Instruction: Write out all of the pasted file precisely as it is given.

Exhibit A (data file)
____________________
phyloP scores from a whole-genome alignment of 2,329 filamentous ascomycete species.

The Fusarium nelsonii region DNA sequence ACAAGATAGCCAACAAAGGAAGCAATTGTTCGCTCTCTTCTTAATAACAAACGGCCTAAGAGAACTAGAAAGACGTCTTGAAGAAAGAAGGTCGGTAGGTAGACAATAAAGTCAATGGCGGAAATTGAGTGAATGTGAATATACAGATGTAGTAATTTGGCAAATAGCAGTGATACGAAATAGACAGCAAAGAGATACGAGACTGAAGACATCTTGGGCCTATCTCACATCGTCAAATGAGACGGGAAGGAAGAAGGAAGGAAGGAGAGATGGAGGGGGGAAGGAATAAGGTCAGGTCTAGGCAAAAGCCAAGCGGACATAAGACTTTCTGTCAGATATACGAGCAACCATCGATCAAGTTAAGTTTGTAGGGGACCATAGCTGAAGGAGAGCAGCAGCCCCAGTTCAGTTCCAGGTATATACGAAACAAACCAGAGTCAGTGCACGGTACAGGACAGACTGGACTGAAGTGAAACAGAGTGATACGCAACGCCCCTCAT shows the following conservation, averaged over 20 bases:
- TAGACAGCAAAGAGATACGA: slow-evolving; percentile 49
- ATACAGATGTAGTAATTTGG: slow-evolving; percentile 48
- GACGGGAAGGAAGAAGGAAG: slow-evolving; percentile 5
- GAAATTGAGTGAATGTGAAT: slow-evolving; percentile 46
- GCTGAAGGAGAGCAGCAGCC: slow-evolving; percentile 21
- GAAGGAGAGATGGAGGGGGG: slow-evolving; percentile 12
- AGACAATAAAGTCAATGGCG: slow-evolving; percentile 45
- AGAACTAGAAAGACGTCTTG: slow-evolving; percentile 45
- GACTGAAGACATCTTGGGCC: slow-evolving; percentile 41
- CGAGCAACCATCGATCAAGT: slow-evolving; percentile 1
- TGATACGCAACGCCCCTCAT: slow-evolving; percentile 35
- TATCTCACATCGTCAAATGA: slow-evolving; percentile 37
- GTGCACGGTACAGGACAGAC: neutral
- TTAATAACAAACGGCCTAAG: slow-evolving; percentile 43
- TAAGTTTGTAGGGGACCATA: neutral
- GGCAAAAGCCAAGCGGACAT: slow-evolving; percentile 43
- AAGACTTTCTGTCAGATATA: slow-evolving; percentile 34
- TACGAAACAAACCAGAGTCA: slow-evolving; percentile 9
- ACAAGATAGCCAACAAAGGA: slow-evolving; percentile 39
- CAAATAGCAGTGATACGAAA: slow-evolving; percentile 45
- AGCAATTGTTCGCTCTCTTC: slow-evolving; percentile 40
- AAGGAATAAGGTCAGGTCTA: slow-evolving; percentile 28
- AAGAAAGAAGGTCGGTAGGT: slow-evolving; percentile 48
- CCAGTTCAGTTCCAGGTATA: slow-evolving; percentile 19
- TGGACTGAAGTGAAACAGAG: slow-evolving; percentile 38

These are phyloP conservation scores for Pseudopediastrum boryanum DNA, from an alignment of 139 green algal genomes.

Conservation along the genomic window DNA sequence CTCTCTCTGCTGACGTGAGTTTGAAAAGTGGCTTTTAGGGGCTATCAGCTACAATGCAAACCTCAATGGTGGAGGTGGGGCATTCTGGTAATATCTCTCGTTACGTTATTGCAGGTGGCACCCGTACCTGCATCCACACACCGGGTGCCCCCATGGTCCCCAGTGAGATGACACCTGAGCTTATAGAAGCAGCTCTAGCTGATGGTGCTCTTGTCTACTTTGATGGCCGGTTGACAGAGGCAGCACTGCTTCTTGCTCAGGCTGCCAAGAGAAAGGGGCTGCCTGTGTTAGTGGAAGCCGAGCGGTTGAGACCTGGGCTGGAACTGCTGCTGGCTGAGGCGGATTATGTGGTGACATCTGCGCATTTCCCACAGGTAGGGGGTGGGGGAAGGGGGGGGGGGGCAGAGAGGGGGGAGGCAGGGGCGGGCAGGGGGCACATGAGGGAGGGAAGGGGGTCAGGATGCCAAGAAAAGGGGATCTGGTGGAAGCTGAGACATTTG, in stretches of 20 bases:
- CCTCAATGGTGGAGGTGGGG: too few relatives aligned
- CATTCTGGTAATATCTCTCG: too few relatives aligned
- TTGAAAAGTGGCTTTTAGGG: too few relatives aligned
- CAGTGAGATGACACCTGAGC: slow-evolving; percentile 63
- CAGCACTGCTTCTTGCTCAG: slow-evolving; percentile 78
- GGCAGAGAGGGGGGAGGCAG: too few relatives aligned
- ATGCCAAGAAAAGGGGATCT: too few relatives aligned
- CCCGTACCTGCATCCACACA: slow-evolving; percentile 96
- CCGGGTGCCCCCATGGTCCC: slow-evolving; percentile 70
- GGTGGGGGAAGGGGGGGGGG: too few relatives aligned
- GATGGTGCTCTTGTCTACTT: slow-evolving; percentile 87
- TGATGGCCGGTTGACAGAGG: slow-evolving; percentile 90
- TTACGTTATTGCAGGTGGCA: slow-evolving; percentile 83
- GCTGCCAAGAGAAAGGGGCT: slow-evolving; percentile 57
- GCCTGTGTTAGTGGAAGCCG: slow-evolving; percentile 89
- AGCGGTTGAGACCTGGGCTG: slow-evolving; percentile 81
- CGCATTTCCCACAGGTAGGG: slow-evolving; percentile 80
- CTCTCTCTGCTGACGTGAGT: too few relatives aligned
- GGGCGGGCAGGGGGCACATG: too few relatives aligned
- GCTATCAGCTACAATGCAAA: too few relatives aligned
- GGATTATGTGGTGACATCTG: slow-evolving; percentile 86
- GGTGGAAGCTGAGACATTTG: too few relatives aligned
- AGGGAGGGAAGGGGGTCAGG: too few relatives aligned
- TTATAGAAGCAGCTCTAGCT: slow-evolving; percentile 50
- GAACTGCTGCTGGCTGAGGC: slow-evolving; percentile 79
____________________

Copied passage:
phyloP scores from a whole-genome alignment of 2,329 filamentous ascomycete species.

The Fusarium nelsonii region DNA sequence ACAAGATAGCCAACAAAGGAAGCAATTGTTCGCTCTCTTCTTAATAACAAACGGCCTAAGAGAACTAGAAAGACGTCTTGAAGAAAGAAGGTCGGTAGGTAGACAATAAAGTCAATGGCGGAAATTGAGTGAATGTGAATATACAGATGTAGTAATTTGGCAAATAGCAGTGATACGAAATAGACAGCAAAGAGATACGAGACTGAAGACATCTTGGGCCTATCTCACATCGTCAAATGAGACGGGAAGGAAGAAGGAAGGAAGGAGAGATGGAGGGGGGAAGGAATAAGGTCAGGTCTAGGCAAAAGCCAAGCGGACATAAGACTTTCTGTCAGATATACGAGCAACCATCGATCAAGTTAAGTTTGTAGGGGACCATAGCTGAAGGAGAGCAGCAGCCCCAGTTCAGTTCCAGGTATATACGAAACAAACCAGAGTCAGTGCACGGTACAGGACAGACTGGACTGAAGTGAAACAGAGTGATACGCAACGCCCCTCAT shows the following conservation, averaged over 20 bases:
- TAGACAGCAAAGAGATACGA: slow-evolving; percentile 49
- ATACAGATGTAGTAATTTGG: slow-evolving; percentile 48
- GACGGGAAGGAAGAAGGAAG: slow-evolving; percentile 5
- GAAATTGAGTGAATGTGAAT: slow-evolving; percentile 46
- GCTGAAGGAGAGCAGCAGCC: slow-evolving; percentile 21
- GAAGGAGAGATGGAGGGGGG: slow-evolving; percentile 12
- AGACAATAAAGTCAATGGCG: slow-evolving; percentile 45
- AGAACTAGAAAGACGTCTTG: slow-evolving; percentile 45
- GACTGAAGACATCTTGGGCC: slow-evolving; percentile 41
- CGAGCAACCATCGATCAAGT: slow-evolving; percentile 1
- TGATACGCAACGCCCCTCAT: slow-evolving; percentile 35
- TATCTCACATCGTCAAATGA: slow-evolving; percentile 37
- GTGCACGGTACAGGACAGAC: neutral
- TTAATAACAAACGGCCTAAG: slow-evolving; percentile 43
- TAAGTTTGTAGGGGACCATA: neutral
- GGCAAAAGCCAAGCGGACAT: slow-evolving; percentile 43
- AAGACTTTCTGTCAGATATA: slow-evolving; percentile 34
- TACGAAACAAACCAGAGTCA: slow-evolving; percentile 9
- ACAAGATAGCCAACAAAGGA: slow-evolving; percentile 39
- CAAATAGCAGTGATACGAAA: slow-evolving; percentile 45
- AGCAATTGTTCGCTCTCTTC: slow-evolving; percentile 40
- AAGGAATAAGGTCAGGTCTA: slow-evolving; percentile 28
- AAGAAAGAAGGTCGGTAGGT: slow-evolving; percentile 48
- CCAGTTCAGTTCCAGGTATA: slow-evolving; percentile 19
- TGGACTGAAGTGAAACAGAG: slow-evolving; percentile 38

These are phyloP conservation scores for Pseudopediastrum boryanum DNA, from an alignment of 139 green algal genomes.

Conservation along the genomic window DNA sequence CTCTCTCTGCTGACGTGAGTTTGAAAAGTGGCTTTTAGGGGCTATCAGCTACAATGCAAACCTCAATGGTGGAGGTGGGGCATTCTGGTAATATCTCTCGTTACGTTATTGCAGGTGGCACCCGTACCTGCATCCACACACCGGGTGCCCCCATGGTCCCCAGTGAGATGACACCTGAGCTTATAGAAGCAGCTCTAGCTGATGGTGCTCTTGTCTACTTTGATGGCCGGTTGACAGAGGCAGCACTGCTTCTTGCTCAGGCTGCCAAGAGAAAGGGGCTGCCTGTGTTAGTGGAAGCCGAGCGGTTGAGACCTGGGCTGGAACTGCTGCTGGCTGAGGCGGATTATGTGGTGACATCTGCGCATTTCCCACAGGTAGGGGGTGGGGGAAGGGGGGGGGGGGCAGAGAGGGGGGAGGCAGGGGCGGGCAGGGGGCACATGAGGGAGGGAAGGGGGTCAGGATGCCAAGAAAAGGGGATCTGGTGGAAGCTGAGACATTTG, in stretches of 20 bases:
- CCTCAATGGTGGAGGTGGGG: too few relatives aligned
- CATTCTGGTAATATCTCTCG: too few relatives aligned
- TTGAAAAGTGGCTTTTAGGG: too few relatives aligned
- CAGTGAGATGACACCTGAGC: slow-evolving; percentile 63
- CAGCACTGCTTCTTGCTCAG: slow-evolving; percentile 78
- GGCAGAGAGGGGGGAGGCAG: too few relatives aligned
- ATGCCAAGAAAAGGGGATCT: too few relatives aligned
- CCCGTACCTGCATCCACACA: slow-evolving; percentile 96
- CCGGGTGCCCCCATGGTCCC: slow-evolving; percentile 70
- GGTGGGGGAAGGGGGGGGGG: too few relatives aligned
- GATGGTGCTCTTGTCTACTT: slow-evolving; percentile 87
- TGATGGCCGGTTGACAGAGG: slow-evolving; percentile 90
- TTACGTTATTGCAGGTGGCA: slow-evolving; percentile 83
- GCTGCCAAGAGAAAGGGGCT: slow-evolving; percentile 57
- GCCTGTGTTAGTGGAAGCCG: slow-evolving; percentile 89
- AGCGGTTGAGACCTGGGCTG: slow-evolving; percentile 81
- CGCATTTCCCACAGGTAGGG: slow-evolving; percentile 80
- CTCTCTCTGCTGACGTGAGT: too few relatives aligned
- GGGCGGGCAGGGGGCACATG: too few relatives aligned
- GCTATCAGCTACAATGCAAA: too few relatives aligned
- GGATTATGTGGTGACATCTG: slow-evolving; percentile 86
- GGTGGAAGCTGAGACATTTG: too few relatives aligned
- AGGGAGGGAAGGGGGTCAGG: too few relatives aligned
- TTATAGAAGCAGCTCTAGCT: slow-evolving; percentile 50
- GAACTGCTGCTGGCTGAGGC: slow-evolving; percentile 79